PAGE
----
By Barbara Hermie Draimin, DSW
|Shame, Guilt,and Stigma|
|What Is Stigma?|
|Pulling Together and Showing Love|
Karen wondered if her life would ever return to normal. Since her father got AIDS, it seemed that everything had changed. Even her grandmother, who had been the rock of the family, was upset. She blamed her son-in-law for getting the disease and was sure he would give it to her daughter. The Sunday trips to Grandma’s were not as frequent and not as much fun.
John’s mother had had cancer for three years. He knew what it was like to have his world turned upside down. He was bothered that his dad had been so secretive about Mom’s illness. Was there any reason to be ashamed?
Sickness changes families, but not just for the worse. When families have major life crises such as sickness or death, both bad and good things happen. Shame, guilt, and stigma are some of the bad things. Pulling together and showing love are some of the good things.
John’s mother had cancer and his father treated it like a secret. John wondered why family members felt guilty about something over which they had no control. They never used the word cancer, as if pretending she didn’t really have it.
Many adults have no idea how to handle a serious illness and death. They are overtaken, and they react, react, react. They run here, there, and everywhere without taking time to sit down and think about what is happening. It is often the first time in their lives that something has happened that can’t be fixed.
Most problems have solutions. It may take time, work, money, or life changes, but most problems can be fixed. Serious diseases cannot always be controlled and sometimes can’t be fixed. If adults have not dealt before with sickness and death, they are often thrown off balance.
Some families face the problem and go to their church or mental health worker or friends for help. But other families retreat and keep the secret.
No one deserves to be sick. No one wants to be sick. Whether it is AIDS or cancer or any other illness, the family did not do anything to deserve it.
Sometimes children think that they have done something to cause the illness. This is not true. When children can see the illness but are told nothing is wrong, they sometimes get confused and blame themselves. Children are not the cause of illness. If a child steals or lies, that does not cause illness. If a child does badly in school, skips school, or doesn’t come home from school to be with the parent, it is not his or her fault if anything happens.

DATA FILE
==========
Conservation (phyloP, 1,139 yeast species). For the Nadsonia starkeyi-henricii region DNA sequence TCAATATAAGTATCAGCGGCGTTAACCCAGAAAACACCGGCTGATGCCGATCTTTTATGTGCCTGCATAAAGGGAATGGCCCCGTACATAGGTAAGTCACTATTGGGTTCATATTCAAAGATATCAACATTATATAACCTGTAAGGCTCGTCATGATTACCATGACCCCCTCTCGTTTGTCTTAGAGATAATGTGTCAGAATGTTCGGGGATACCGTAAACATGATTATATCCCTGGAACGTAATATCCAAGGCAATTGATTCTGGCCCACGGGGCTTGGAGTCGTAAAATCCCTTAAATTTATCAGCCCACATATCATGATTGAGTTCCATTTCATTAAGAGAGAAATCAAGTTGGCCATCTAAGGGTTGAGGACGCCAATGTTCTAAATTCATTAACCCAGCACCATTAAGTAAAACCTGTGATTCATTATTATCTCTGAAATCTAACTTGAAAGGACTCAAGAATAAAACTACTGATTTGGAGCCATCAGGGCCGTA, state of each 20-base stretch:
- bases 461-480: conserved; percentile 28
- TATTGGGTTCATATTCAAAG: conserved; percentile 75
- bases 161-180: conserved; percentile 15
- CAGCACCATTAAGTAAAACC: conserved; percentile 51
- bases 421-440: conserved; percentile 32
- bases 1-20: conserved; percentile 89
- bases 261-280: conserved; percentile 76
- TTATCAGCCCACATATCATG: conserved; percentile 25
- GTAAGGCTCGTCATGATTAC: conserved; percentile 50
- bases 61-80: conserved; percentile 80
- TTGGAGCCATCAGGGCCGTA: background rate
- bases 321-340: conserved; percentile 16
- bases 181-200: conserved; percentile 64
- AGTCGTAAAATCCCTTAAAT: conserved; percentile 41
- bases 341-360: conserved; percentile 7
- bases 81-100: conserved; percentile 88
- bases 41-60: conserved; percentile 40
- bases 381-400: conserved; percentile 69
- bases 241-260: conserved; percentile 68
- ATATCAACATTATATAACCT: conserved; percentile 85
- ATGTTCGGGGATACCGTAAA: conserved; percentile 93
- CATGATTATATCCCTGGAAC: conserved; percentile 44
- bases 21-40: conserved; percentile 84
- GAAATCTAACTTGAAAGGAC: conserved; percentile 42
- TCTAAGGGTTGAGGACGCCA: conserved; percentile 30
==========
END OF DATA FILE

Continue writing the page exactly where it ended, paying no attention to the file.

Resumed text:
Bad things sometimes happen. Everyone wishes they didn’t. But children can’t cause someone to get sick, and they also can’t make someone get better.
Stigma means shame or dishonor or blot or stain. It means that someone tries to make you feel bad about something. If you are the only one in your class with a sick parent, some students may look at you funny. If you are the only black student in a white school, some people may make fun of you. Stigma is a bad feeling that someone sends your way because they think something is wrong with you.
There are two things you can do if people treat you badly. You can tell them that they are hurting you and ask them to stop. Or you can turn the other cheek and know that they have a problem— not you.
AIDS carries the most stigma of any disease. First, there are many myths about AIDS, and people are still afraid of getting it through casual contact. Second, it is carried by unsafe sex and drug use. Our society is not very good at talking about sex and drugs, so people do not want to talk about AIDS. Third, even though anyone can get AIDS from unsafe sex or drug use, certain groups of people have been hit hardest by the disease. To date, homosexual men and drug users have been hardest hit. Many people with AIDS are black or Hispanic. There is hate and prejudice against homosexuals, drug users, and people of color. Some people blame those with AIDS for having the disease.
Stigma and discrimination are ugly aspects of AIDS. People like Arthur Ashe, Ryan White, and Magic Johnson have all tried to make people think sensibly. Movie and music stars also have helped.
Many people are still afraid and are angry at people with AIDS. It is important for you to know that. The really bad part about stigma is believing that the person who treats you badly is right. If people don’t like you because someone in your family has HIV; that is mostly their problem. But if you agree with them and start not liking yourself, the problem is yours, too.
People who are sick don’t need blame. They need help. No one deserves AIDS or any other illness. Illness is not a punishment.
It is important for everyone to learn about illness and death and how to deal with them because they will happen to us all. It is also vital to learn about AIDS so we can prevent it and help others who have the disease.
A good thing about illness and hardship is that they can bring people together. Family members often take one another for granted. They act as if everything will always stay the same. But life takes many unexpected turns. These turns cause us to realize what we have and appreciate it more. AIDS has brought many families together. It has given them a chance to express their love for one another. Many families with AIDS have gotten help from friends, neighbors, churches, and social service agencies.
When bad things happen, some families fall apart for a while. But most families recover and begin to pull together in a new and loving way. Many people stop taking drugs when they are diagnosed with AIDS. They want to take better care of themselves. They have a new desire to live free of drugs and enjoy their loved ones. AIDS is not all bad. Often good things happen. When people pull together and focus their lives on love, faith, and support, it feels good. Some of the things that once seemed important no longer matter so much.